Toy Story 2 requires a few leaps of faith in its own internal logic, and there are a few in-jokes that may sail over the heads of the terminally unhip, but beyond that it’s nearly perfect entertainment for the entire family. Unlike some of the other big kidflicks from roughly the same era, parents can actually enjoy this together with their kids, instead of having to go in knowing they’ll be subjected to ultra-violence, dumbed down to the lowest common denominator and made with the express purpose of making money off of spoiled kids and their parents determined to demonstrate their love by how much they spend. Ain’t that a poke in the eye?

Here is a win-win situation for families who want to head to share a movie night as a unit. Heck, you’ll enjoy it even if you don’t have kids.

WHY RENT THIS: Something both kids and parents alike will love. Sophisticated, layered story that respects kids. Chances are you’ll want to own this one, especially if there are kids in the house.

WHY RENT SOMETHING ELSE: A few minor lapses in the movie’s internal logic.

FAMILY MATTERS: A couple of scenes of toy peril but otherwise suitable for the entire family.

TRIVIAL PURSUITS: The address of Al’s Toy Barn in the movie is the same as Pixar’s animation studio at the time in Richmond, California.

NOTABLE HOME VIDEO FEATURES: The 3-Disc Ultimate Toy Box edition from 2000 that combined both Toy Story films at the time includes the outtakes shown at the end of the movie and the classic Pixar short Luxo, Jr. The 2-Disc Special Edition includes these as well as an introduction by co-director and Pixar chief Lasseter, an excerpt from the Japanese game show Ponkickies involving Woody, a music medley, some interviews from the film’s 1999 release and a couple of games. The Blu-Ray edition includes all of this as well as some features on Pixar and the late Joe Ranft, a preview of Toy Story 3 and a look at Buzz Lightyear on the International Space Station.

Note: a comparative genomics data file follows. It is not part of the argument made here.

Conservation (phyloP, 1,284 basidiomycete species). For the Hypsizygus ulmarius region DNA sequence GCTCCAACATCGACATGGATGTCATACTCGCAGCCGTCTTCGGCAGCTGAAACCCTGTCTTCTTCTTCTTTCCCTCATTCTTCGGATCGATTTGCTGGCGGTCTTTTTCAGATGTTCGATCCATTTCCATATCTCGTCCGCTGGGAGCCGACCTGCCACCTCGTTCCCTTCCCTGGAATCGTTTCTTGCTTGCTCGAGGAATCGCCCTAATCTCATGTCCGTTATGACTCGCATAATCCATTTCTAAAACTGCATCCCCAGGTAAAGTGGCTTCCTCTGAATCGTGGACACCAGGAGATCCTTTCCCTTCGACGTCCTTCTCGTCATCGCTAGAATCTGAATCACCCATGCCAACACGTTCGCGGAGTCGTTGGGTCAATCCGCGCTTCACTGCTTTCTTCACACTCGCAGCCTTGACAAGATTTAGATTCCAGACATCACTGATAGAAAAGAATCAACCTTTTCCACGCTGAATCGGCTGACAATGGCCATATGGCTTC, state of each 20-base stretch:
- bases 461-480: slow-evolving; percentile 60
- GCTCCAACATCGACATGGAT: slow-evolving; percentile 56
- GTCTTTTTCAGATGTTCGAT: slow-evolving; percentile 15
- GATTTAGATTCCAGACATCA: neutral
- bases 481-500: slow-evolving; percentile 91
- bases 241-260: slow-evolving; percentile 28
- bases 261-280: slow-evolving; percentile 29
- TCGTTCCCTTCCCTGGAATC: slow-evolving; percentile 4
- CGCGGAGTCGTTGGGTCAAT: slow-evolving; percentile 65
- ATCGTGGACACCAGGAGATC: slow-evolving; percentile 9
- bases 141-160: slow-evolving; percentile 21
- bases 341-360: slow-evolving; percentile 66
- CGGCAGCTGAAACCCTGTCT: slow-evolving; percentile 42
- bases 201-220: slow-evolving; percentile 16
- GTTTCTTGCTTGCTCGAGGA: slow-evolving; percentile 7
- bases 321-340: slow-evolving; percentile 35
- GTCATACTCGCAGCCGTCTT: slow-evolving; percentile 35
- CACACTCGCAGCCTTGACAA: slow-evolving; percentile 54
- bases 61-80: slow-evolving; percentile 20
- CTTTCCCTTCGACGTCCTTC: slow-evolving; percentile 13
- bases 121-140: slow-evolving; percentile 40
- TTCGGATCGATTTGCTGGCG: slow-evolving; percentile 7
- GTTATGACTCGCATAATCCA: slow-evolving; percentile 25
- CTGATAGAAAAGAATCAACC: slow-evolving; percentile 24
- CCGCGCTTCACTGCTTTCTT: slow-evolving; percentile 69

BOX OFFICE PERFORMANCE: $485.0M on a $90M production budget.

COMPARISON SHOPPING: Up

FINAL RATING: 9.5/10

NEXT: The Truth About Romance

Transformers: Revenge of the Fallen


In this movie machines command far more attention than the stars.

In this movie machines command far more attention than the stars.

(DreamWorks) Shia LaBeouf, Megan Fox, Josh Duhamel, John Turturro, Tyrese Gibson, Kevin Dunn, Ramon Rodriguez, Julie White, Isabel Lucas, John Benjamin Hickey, Rainn Wilson, Michael Papajohn, Deep Roy. Directed by Michael Bay.

The most anticipated movie of summer 2009 was easily Transformers: Revenge of the Fallen. After Michael Bay’s Transformers was a megahit in 2007, a sequel was inevitable. The questions are; would it be entertaining and would it be as good as the first.

Sam Witwicky (LaBeouf) is trying to put his past behind him. Having helped defeat a race of evil robots, he is ready to resume a more-or-less normal life. He’s leaving home for college at an Ivy League school, much to the pride of his mother (White) and to the financial discomfiture of his father (Dunn). He is still with Mikaela (Fox), a much hotter girlfriend than he has a right to be with, and a robot guardian who transforms from a sick sportscar into Bumblebee a mute robot with the loyalty of a terrier.

However, destiny isn’t quite done with Sam Witwicky. A sliver from the Allspark that was destroyed in the first movie remained in his hoodie. When Sam picks it up, he begins to have visions of strange symbols, the meaning of which he can’t understand. He also begins to display an understanding of math and physics that is way beyond what humans currently understand.

The benevolent Autobots have not strayed far from Earth. Led by the noble Optimus Prime, they assist NEST, a military team led by Major Lennox (Duhamel) dedicated to rooting out stray Decepticons that have remained after the battle in which their leader, Megatron was apparently destroyed. Optimus and Lennox are disturbed because they have been a lot busier of late than they’ve ever been. Lennox believes that a signal sent out into space by Megatron before Optimus shut him down may have attracted new Decepticons to Earth, but for what purpose? With the Allspark gone, there isn’t anything left on Earth that the Decepticons would want – or is there?